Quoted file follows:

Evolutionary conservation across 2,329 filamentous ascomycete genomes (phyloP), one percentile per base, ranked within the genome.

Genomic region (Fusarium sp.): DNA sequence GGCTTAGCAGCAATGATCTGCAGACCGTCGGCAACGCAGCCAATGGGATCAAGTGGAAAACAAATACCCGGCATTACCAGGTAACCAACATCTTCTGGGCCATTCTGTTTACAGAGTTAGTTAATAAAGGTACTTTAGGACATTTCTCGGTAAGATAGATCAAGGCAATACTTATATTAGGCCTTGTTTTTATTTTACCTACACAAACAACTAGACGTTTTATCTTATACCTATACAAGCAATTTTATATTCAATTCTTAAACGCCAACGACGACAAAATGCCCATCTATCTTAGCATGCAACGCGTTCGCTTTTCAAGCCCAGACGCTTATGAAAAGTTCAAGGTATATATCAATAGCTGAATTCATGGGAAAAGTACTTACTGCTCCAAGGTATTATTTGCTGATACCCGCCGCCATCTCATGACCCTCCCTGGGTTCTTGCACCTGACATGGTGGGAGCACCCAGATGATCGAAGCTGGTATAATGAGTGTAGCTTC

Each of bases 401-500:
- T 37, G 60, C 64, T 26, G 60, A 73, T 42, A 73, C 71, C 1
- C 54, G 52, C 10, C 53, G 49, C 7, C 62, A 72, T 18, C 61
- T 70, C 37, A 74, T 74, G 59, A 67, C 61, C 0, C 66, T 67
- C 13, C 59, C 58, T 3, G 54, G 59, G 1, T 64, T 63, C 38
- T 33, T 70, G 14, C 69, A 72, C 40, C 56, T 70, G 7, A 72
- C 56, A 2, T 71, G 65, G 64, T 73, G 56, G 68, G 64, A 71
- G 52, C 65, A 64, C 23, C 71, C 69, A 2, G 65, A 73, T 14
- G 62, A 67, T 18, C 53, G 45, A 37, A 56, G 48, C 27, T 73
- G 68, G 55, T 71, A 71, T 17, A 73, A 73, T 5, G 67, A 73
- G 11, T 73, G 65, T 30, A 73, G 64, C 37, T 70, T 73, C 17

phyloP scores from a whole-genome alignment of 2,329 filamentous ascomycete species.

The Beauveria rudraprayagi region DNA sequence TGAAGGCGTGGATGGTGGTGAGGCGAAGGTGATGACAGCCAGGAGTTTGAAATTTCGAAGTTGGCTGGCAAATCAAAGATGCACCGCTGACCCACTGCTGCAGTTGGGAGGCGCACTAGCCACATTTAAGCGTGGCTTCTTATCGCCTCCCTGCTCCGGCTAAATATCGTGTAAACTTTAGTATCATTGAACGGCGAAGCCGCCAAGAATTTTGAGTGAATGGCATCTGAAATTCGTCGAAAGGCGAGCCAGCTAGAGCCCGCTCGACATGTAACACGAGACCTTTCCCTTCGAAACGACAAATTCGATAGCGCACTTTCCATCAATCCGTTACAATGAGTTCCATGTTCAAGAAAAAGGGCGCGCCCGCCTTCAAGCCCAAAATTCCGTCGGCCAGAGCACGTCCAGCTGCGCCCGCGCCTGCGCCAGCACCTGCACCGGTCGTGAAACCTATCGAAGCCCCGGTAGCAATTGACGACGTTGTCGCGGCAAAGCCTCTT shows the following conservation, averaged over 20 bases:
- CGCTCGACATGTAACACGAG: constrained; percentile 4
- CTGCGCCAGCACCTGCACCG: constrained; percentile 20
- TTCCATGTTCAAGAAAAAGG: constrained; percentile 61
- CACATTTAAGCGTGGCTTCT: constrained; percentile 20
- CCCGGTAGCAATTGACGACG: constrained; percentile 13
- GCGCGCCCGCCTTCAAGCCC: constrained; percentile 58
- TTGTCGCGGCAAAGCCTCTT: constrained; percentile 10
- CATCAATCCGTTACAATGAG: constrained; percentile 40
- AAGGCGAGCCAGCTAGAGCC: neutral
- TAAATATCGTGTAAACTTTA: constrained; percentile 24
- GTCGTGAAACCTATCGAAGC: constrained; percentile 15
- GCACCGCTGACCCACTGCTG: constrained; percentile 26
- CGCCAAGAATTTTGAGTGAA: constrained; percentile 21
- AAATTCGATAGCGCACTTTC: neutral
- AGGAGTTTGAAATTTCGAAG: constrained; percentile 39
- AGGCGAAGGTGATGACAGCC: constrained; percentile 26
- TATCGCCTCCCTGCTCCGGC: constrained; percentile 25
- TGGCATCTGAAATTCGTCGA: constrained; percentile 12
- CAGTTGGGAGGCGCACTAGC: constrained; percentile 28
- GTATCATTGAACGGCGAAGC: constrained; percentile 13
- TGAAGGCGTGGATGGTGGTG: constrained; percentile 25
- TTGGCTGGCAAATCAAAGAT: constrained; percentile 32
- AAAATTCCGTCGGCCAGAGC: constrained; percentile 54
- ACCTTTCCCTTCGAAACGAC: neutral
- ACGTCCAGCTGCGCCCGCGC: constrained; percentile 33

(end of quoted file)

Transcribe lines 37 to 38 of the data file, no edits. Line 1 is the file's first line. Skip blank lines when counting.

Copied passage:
- TTGGCTGGCAAATCAAAGAT: constrained; percentile 32
- AAAATTCCGTCGGCCAGAGC: constrained; percentile 54